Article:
I am quite surprised David Moyes is still Sunderland’s manager, but I think he should keep his job even if he takes them down to the Championship.
Over the past few seasons, if the Black Cats have been struggling in March then their trigger-happy owner Ellis Short has made the change of boss, and it has had a positive impact on the team.
So, it looks like Short is going to stick with Moyes – and I hope he does, because I would like to think he will get the chance to turn the club’s fortunes around.
Can Moyes do it? Yes. Although his time at Sunderland so far has been extremely disappointing, I know from my time playing for him that he is the type of manager capable of the kind of rebuilding job that is required at the club.
In an ideal world, if Sunderland do go down then they would bounce straight back up the same way it looks like their north-east rivals Newcastle are going to do.
But if that sort of revival is going to happen at the Stadium of Light too, then there are a number of issues that need to be sorted out.
A season spent in the bottom three
When Moyes was appointed Sunderland manager, at the end of July 2016, I thought it was a positive appointment.
In the short term, I expected him to do a similar job to his predecessor Sam Allardyce and keep them up – and then enhance the club over a number of years in the way he did with Everton.
I thought he would stop them shipping goals because, having worked with him at Preston and Everton, when things went against us and we did not play well he would make sure we always knew how to be solid and hard to beat.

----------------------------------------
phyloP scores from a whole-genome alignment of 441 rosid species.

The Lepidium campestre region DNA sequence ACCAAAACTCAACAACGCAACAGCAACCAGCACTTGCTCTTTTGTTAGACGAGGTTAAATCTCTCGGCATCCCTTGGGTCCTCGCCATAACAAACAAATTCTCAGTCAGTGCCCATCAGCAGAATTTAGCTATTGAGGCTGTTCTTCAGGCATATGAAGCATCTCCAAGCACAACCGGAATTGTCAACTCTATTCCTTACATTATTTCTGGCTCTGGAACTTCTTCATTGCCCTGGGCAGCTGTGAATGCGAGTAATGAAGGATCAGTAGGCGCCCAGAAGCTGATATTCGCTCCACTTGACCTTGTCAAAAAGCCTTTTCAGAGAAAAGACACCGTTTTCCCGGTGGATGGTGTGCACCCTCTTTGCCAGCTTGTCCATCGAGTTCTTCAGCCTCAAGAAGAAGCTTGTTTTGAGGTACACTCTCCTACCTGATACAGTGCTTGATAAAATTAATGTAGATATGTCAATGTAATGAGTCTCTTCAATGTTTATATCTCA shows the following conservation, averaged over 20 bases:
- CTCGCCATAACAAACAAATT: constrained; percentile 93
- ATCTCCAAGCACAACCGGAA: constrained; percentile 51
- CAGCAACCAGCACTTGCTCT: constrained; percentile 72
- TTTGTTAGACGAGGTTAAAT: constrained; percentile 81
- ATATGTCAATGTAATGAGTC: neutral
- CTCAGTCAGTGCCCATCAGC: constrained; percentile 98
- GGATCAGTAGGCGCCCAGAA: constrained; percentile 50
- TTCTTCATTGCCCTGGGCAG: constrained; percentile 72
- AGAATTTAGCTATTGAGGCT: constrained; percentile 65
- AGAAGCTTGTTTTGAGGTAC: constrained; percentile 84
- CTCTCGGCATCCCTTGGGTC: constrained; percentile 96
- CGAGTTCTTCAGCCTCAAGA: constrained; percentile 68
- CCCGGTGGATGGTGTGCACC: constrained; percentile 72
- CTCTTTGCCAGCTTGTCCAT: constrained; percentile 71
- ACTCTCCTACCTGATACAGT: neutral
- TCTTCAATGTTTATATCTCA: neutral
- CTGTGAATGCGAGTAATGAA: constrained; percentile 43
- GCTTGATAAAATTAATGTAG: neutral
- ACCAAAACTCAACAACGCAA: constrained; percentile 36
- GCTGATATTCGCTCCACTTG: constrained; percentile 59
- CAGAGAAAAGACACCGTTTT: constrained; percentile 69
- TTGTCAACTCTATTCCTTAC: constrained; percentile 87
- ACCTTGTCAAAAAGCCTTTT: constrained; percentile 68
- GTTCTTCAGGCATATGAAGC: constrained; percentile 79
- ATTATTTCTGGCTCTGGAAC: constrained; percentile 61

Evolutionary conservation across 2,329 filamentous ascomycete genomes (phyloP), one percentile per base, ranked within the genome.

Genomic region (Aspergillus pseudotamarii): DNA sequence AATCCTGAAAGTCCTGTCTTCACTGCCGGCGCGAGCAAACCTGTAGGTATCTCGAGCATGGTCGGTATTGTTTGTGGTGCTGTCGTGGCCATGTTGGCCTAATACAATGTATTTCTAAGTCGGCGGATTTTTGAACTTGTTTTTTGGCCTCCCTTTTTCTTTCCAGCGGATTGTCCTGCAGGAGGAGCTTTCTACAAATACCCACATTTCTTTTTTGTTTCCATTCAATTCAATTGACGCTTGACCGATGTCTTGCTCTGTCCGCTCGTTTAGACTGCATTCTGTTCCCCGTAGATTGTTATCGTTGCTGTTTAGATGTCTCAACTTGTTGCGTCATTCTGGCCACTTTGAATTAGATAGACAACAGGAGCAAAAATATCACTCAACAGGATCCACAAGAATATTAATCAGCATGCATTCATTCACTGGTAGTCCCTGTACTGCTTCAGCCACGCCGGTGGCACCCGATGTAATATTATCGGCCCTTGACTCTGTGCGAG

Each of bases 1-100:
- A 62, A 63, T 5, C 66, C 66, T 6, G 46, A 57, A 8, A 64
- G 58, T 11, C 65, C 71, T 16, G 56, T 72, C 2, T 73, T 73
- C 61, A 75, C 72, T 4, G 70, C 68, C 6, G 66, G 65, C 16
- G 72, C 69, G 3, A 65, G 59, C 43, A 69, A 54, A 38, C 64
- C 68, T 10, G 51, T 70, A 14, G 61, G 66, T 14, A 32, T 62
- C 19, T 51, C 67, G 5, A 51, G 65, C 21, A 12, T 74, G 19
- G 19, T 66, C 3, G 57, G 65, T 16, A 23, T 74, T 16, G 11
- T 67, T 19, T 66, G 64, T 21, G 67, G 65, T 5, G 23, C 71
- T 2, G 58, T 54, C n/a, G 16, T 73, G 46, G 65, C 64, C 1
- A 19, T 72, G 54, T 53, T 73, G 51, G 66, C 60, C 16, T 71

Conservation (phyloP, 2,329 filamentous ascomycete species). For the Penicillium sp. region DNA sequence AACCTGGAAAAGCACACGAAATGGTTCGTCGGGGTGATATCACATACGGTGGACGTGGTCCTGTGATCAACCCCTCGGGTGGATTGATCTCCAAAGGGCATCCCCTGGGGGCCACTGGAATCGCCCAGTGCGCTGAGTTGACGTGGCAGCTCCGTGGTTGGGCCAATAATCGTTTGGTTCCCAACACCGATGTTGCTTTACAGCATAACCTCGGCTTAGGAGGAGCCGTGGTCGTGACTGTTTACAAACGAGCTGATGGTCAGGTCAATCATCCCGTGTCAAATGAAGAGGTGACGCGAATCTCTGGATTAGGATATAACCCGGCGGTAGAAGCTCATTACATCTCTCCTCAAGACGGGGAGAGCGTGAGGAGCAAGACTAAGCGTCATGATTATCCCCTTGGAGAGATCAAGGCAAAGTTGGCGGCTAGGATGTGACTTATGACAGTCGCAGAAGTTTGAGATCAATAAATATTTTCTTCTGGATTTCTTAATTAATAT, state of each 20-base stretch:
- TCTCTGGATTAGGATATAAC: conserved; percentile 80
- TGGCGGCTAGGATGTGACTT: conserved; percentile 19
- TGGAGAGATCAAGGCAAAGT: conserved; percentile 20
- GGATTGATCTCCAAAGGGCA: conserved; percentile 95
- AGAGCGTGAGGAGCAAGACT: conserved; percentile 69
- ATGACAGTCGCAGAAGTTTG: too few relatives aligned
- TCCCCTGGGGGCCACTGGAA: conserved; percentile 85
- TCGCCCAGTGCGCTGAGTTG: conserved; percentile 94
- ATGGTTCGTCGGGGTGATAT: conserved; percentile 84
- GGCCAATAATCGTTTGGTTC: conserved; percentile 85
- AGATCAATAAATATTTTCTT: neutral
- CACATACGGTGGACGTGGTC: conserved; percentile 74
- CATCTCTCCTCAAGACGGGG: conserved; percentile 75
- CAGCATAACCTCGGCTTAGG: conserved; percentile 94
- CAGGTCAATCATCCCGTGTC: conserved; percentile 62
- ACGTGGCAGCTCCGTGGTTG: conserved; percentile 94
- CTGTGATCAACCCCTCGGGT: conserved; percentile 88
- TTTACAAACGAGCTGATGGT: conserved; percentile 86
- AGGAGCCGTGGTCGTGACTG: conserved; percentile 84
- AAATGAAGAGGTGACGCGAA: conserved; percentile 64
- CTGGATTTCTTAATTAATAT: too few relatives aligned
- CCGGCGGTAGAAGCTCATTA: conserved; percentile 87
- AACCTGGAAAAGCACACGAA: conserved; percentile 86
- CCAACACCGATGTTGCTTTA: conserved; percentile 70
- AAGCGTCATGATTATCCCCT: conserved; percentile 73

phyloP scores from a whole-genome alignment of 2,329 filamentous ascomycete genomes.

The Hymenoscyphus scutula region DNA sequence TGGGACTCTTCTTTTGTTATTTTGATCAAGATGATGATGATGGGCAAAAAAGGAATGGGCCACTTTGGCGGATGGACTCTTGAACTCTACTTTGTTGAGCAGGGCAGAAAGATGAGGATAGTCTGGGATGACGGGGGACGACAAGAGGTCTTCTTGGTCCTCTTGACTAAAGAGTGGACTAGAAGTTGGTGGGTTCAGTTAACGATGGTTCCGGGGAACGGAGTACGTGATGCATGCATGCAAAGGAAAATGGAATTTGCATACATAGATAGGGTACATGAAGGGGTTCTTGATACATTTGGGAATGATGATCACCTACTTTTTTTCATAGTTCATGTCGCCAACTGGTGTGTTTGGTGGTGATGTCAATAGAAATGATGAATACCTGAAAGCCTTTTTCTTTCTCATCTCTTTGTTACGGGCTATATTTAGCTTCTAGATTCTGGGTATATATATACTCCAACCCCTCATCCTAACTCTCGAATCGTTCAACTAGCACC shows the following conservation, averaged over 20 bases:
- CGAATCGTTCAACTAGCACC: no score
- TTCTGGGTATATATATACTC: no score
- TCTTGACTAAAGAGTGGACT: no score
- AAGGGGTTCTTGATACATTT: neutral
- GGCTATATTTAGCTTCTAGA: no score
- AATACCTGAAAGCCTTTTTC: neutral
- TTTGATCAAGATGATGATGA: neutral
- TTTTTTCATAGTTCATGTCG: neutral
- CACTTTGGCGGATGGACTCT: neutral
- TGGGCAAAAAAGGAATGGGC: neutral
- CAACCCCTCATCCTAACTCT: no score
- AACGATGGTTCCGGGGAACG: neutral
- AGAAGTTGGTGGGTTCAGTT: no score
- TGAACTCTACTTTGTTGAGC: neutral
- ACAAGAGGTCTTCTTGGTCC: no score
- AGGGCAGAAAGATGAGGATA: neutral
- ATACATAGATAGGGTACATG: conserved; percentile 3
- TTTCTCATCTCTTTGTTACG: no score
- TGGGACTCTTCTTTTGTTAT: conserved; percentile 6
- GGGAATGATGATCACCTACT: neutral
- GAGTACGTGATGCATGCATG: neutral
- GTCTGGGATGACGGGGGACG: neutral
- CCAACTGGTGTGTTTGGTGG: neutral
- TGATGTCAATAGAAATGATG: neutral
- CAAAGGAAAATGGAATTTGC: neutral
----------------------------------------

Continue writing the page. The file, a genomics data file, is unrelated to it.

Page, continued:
He has not had that impact on the Sunderland team. Instead, everything about them has been flat right from the start of the season.
They have spent most of the season in the bottom three and there have only been very few moments when they have looked like they might get themselves out of trouble.
Exactly a year ago, Sunderland lost at home to Leicester and were four points from safety with six games to go.
They went on a run where they won three and drew three of their remaining games to dig themselves out of trouble.
This time, they have not even managed a goal in their past seven matches, and there is simply no sign of the spark they need for something similar to happen again.
Negative Moyes has not won the fans over
Moyes has been very negative about the club’s situation too, which is very unlike him. Right from the start, I got the sense he was unhappy with his situation.
The interview he gave after his side’s defeat by Middlesbrough in August where he told fans to “expect a relegation battle” suggested to me that there was something else on the agenda, and maybe he was not getting the transfer funds he had been promised.
You could argue that Moyes was just being realistic, but he has not really done much to win the fans over with anything he has said, and that is the biggest difference between his situation and Rafael Benitez’s at Newcastle when they went down last year.
There was a real positivity about Benitez when he was appointed in March 2016 and, at the end of the season, the fans were right behind him, saying the club had to persuade him to stay. They did, and they are reaping the rewards now.
I don’t think there is anything like the same feeling towards Moyes on Wearside as there was towards Benitez on Tyneside.